But inevitably these moments are temporary pleasures, and Fallen Kingdom always finds a way to frustrate you. These frustrations extend to the cast, who despite mostly committed performances are largely wasted on cardboard cut-out roles. Spall and Ted Levine (here playing an obnoxious hunter) are always a pleasure to see on screen, but they just can’t make their one-note bad guys interesting. Justice Smith and particularly Daniella Pineda give enjoyable performances as members of Claire and Owen’s rescue team, but both vanish from the screen for long stretches, as does Geraldine Chaplin as Lockwood’s loyal servant, whose disappearance from the film is so abrupt that I can only assume she was the victim of some brutal editing. Even Jeff Goldblum’s much-vaunted cameo is disappointingly brief.
Genetic power has now been unleashed. You can’t put it back in the box.
Indeed among the supporting cast, only young newcomer Isabella Sermon (who gives an impressively sparky performance as Lockwood’s young granddaughter) and the ever-wonderful Toby Jones are truly able to make an impact. The latter plays a morally bankrupt arms dealer, whose orange toupee is incidentally just one of a number of apparent digs at the current US president buried within the film.
As for the leads, Pratt’s performance is as irreverent and likeable as we’ve come to expect from him, and he shows a knack for physical comedy in a scene involving him trying to escape from a lava flow while not in complete control of his limbs. But compared to, say, Pratt’s role as Peter Quill in Guardians of the Galaxy, Owen just isn’t as much fun or as charming. What’s more, the chemistry between he and Dallas Howard is never particularly convincing, although the misogynistic overtones of the previous film have thankfully been toned down.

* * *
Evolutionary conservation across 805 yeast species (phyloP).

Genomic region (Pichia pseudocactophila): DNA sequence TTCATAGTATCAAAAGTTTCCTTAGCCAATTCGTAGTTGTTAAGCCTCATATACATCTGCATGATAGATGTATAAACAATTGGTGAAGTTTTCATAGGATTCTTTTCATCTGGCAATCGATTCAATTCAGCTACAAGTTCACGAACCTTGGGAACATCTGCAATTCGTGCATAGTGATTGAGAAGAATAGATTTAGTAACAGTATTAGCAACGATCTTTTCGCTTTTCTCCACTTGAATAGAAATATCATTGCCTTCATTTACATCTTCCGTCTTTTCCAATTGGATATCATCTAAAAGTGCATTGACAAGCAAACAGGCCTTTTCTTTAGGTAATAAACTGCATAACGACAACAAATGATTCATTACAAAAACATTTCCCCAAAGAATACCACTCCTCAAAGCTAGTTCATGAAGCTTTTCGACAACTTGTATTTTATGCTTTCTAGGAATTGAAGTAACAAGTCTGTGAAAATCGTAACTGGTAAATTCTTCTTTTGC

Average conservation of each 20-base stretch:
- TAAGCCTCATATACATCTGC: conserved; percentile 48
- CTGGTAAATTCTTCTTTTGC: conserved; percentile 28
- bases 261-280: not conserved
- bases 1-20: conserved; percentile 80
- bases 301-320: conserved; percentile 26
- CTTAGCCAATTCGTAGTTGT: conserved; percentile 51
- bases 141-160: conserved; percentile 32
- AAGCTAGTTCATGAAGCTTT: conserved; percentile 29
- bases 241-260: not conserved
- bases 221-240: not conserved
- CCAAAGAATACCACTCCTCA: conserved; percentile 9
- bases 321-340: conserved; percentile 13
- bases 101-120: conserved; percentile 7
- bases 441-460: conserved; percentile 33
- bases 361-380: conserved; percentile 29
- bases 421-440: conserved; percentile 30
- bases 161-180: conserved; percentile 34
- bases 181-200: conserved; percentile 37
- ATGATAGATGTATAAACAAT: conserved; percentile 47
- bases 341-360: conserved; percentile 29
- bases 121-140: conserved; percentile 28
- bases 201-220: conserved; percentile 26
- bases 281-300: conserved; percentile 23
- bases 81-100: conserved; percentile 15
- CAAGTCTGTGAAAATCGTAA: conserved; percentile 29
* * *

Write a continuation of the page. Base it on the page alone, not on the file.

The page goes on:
To be fair to Fallen Kingdom, the Jurassic series’s human stars have always played second fiddle to their dino counterparts. This is not a film entirely without charm: if you can switch your brain off, there’s some genuine enjoyment to be had, and it’s pacey enough that it feels considerably shorter than its two-hour-plus running time. But occasional moments of dumb fun are a poor substitute for the genuine wonderment offered by the original Jurassic Park. Fallen Kingdom‘s ending sets up an inevitable sequel, but on this evidence, this is a series that increasingly deserves to go the way of the dinosaurs.